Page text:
"I don't see a responsibility for this in Ireland, only with BaFin and the finance ministry . . . only the organisation supervising the holding company can understand what all the subsidiaries are doing."
With BaFin's Depfa report safely filed away in the finance ministry, what happened next is well known. Fears about Depfa's reliance on unsecured short-term capital were realised when short-term liquidity markets dried up after the collapse of Lehman Brothers on September 15th.
Berlin - convinced HRE was "too big to fail" - hurriedly agreed with German banks to underwrite a €35 billion guarantee. When, days later, HRE admitted it actually needed €50 billion, a furious finance minister Peer Steinbrück ponyed up the extra guarantee.
The price was the head of Funke, of other senior managers and of members of the HRE supervisory board. This week, Funke's successor said the bank will need further guarantees and had already applied to the general bank bailout fund agreed by Berlin last month.
Officially, HRE is restructuring its business, but there is speculation in official circles in Berlin that the business will be wound up.
As the financial story retreats, the political story remains unresolved, in particular the question of action - or inaction - by German authorities.
The Bundesbank points out that Depfa has an Irish licence and, as such, the Irish regulator has the initial responsibility for monitoring the company. But, as this year's audit and last month's bailout show, German authorities are well aware of their responsibility for the Munich- based group.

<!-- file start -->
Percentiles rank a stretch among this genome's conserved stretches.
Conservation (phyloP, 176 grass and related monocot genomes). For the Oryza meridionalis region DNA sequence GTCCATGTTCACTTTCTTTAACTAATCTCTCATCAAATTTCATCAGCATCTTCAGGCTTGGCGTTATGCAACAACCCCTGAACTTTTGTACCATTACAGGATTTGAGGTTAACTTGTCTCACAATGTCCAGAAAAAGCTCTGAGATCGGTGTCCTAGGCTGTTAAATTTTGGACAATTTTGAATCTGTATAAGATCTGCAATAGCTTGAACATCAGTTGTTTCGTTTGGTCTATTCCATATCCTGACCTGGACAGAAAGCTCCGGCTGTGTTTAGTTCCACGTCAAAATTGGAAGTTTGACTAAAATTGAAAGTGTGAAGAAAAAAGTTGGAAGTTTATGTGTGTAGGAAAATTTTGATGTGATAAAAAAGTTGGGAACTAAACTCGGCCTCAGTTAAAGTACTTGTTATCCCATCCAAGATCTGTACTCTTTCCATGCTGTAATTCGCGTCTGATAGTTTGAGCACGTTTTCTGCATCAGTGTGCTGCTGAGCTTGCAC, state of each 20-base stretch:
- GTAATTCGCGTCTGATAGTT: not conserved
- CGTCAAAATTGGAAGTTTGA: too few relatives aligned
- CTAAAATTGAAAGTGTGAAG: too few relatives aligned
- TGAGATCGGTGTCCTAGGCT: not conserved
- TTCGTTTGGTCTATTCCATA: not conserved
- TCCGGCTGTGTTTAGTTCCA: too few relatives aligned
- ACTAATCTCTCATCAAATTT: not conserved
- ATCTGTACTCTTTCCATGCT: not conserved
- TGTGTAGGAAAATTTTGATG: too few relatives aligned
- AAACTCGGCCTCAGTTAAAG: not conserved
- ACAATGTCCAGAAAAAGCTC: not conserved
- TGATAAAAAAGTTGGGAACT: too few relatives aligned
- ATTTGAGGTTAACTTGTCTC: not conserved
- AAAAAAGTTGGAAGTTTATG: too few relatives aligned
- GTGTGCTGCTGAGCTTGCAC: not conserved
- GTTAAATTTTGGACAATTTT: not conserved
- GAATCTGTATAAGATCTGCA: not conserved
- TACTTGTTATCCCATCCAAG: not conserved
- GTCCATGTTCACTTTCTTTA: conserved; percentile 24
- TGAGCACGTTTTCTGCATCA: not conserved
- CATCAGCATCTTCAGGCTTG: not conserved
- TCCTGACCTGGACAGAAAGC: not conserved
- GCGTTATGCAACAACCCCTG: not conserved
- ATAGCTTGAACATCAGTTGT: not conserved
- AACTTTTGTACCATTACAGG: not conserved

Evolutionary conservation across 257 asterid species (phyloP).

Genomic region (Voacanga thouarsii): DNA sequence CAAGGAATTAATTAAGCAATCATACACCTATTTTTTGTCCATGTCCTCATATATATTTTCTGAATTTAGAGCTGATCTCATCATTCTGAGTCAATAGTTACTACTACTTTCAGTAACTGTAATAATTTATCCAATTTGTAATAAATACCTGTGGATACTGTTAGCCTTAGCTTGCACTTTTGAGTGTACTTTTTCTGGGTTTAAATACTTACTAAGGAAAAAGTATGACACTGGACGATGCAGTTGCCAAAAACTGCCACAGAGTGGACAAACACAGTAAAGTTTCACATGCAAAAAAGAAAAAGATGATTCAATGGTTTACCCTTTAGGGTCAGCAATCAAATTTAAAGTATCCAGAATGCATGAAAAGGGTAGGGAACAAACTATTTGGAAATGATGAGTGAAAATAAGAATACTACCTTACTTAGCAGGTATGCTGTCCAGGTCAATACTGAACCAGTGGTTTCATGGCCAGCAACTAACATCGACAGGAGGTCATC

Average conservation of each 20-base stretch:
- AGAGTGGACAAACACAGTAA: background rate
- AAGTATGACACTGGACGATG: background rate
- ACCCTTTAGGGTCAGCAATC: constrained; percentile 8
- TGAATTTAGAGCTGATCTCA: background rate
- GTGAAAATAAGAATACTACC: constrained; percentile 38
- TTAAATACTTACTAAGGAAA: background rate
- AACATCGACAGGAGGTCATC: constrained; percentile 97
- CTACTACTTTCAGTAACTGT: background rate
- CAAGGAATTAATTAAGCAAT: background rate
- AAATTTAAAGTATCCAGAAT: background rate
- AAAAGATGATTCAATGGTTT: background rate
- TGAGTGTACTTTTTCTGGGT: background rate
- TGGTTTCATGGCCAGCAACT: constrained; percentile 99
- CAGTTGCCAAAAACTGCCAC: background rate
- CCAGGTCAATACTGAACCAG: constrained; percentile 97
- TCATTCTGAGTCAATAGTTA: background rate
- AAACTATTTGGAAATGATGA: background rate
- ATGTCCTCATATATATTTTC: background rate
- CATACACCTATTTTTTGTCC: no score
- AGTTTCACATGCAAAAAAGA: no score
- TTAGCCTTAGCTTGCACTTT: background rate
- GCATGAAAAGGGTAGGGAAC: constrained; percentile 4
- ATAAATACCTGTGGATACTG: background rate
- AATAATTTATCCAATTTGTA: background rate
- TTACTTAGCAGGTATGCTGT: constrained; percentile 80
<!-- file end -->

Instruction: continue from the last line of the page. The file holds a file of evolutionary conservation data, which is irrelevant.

There appears some confusion over the limits of German auditors in Ireland. A 1993 agreement allows German authorities, with Irish permission, to visit German subsidiaries in Ireland and examine their operations.
But a finance ministry report to the parliamentary finance committee last week implied that the 1993 agreement does not allow German inspectors examine the liquidity position of foreign subsidiaries.
"The latter falls under the jurisdiction of national regulatory authorities, in this case, the Irish authorities," the report says.
Experienced officials with experience of such audits said that, as a core business indicator, liquidity is always closely examined in these cases. Regardless, the report says that Depfa sent weekly liquidity reports to the German regulator from February. In June, it was put on the regulator's "watch list" and was later required to file daily liquidity reports.
A spokesman for HRE confirms that Depfa's liquidity data would have been available to HRE bosses in Munich.
Although BaFin's second-quarter report describes Depfa's refinancing situation as "critical", the finance ministry report says there was no indication that Depfa would have payment difficulties, "neither at the time of the report, nor later".
The finance ministry report concludes that HRE is "supervised in only a very limited fashion" by BaFin and the Bundesbank because as a holding group, "it isn't a bank in the sense of the credit legislation".
Reading the documentation, it's hard not to be reminded of pass the parcel, first between BaFin and the Bundesbank, which share responsibility for bank regulation in Germany. Then, both insisting they did their job correctly, they passed the parcel to the finance ministry, which denies failing to recognise the report's implications.
"It's the typical blame game and it's opportune for politicians to blame other countries for not paying enough attention," said Hans Obermeier, spokesman for the HRE group in Munich.
As the Depfa dust settles, opposition parties smell a political rat. Behind the government's unwillingness to talk is, they believe, a simple explanation.
"The head of the department that received the Depfa report and didn't act on it is now a state secretary in the finance ministry, Peer Steinbrück's right hand," said Wissing of the FDP. "And who wants to cut off their right hand?"